The Obama administration on Tuesday said it plans to review the privacy implications of facial recognition technology.
Lawmakers and privacy advocates have expressed fears that tech companies and government agencies are using facial recognition technologies to track people, often without their knowledge.
The Commerce Department said it recognizes those concerns and will work with tech groups, privacy advocates and online advertising trade associations to identify them.
“Facial recognition technology has the potential to improve services for consumers, support innovation by businesses, and affect identification and authentication online and offline,” said Larry Strickling, the administrator of Commerce’s National Telecommunications and Information Administration (NTIA).
“However, the technology poses distinct consumer privacy challenges … and the importance of securing faceprints and ensuring consumers’ appropriate control over their data is clear,” he said.
In February 2012, the Obama administration tasked the NTIA with bringing together tech companies, advertising firms and advocacy groups to work on digital privacy issues.
The agency completed an 18-month review of mobile app privacy policies and will turn to facial recognition technology in early 2014.
Strickling said the discussions “could include an examination of the privacy risks associated with the use of photo databases in stores and other commercial settings and face prints as a unique biometric identifier.”
Lawmakers have sounded the alarm about the growing use of facial recognition on the Internet and by law enforcement officials.
In a letter last month, Sen. Al FrankenAl FrankenEducation's DeVos, unions need to find way to bridge divide and work together DeVos: 'My job isn’t to win a popularity contest with the media' Kentucky Dem lawmaker questions Trump's mental health MORE (D-Minn.) asked the NTIA to explore facial recognition concerns, citing specific concerns with the way Facebook is cataloguing its users’ profile pictures.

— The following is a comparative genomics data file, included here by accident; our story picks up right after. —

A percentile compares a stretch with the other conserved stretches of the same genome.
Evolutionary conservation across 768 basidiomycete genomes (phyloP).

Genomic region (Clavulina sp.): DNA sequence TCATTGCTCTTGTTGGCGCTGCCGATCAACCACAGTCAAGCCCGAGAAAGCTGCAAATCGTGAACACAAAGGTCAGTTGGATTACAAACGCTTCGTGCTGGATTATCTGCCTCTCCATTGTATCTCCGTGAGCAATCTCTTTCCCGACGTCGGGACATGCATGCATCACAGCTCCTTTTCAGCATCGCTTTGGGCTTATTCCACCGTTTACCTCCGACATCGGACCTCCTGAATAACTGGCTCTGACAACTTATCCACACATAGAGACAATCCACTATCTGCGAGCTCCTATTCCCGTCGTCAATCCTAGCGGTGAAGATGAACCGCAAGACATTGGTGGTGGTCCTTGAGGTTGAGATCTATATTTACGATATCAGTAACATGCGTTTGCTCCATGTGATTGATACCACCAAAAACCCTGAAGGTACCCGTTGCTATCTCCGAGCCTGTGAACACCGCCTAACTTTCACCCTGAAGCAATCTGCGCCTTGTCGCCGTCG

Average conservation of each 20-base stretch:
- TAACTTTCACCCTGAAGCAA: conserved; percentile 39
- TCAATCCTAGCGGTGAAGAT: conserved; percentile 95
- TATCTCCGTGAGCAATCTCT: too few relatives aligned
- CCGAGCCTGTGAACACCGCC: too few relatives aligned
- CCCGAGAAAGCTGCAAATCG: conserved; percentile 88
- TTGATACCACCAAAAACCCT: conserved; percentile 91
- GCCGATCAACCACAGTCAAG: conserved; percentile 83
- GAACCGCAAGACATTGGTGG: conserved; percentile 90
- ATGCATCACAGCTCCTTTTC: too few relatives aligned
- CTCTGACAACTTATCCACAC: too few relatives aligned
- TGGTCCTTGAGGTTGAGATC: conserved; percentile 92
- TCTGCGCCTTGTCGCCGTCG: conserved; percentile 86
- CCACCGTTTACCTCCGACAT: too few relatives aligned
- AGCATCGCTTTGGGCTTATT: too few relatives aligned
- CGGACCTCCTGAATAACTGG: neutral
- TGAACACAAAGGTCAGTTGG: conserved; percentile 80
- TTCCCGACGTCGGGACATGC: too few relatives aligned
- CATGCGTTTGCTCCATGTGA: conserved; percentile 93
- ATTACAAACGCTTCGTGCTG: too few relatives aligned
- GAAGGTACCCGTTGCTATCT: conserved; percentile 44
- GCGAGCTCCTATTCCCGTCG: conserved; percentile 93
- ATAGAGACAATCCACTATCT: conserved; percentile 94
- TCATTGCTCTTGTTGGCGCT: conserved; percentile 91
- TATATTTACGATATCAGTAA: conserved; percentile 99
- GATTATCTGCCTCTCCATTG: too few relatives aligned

Franken on Tuesday hailed the NTIA’s move as “great news for privacy” while pointing to “expansive facial recognition programs” like one at the FBI.
“While facial recognition can be useful, these programs don't do enough to protect privacy — and they are just the beginning of what is a growing technology,” Franken said.
The Commerce agency’s process will provide “an important opportunity to advance privacy protections for this powerful new technology,” he said.
Sen. Ed Markey (D-Mass.) also applauded the agency’s move.
“Clear policies that support consumer privacy are crucial as facial recognition technology is developed and deployed,” he said.
“While these technologies hold great promise for innovation, consumers — not companies — should to be in control of their sensitive personal information, including having the choice to affirmatively opt-in to being subject to facial recognition or detection.”
The agency said the first meeting about the technology will take place Feb. 6, 2014.
— This story was first posted at 9:14 a.m. and has been updated.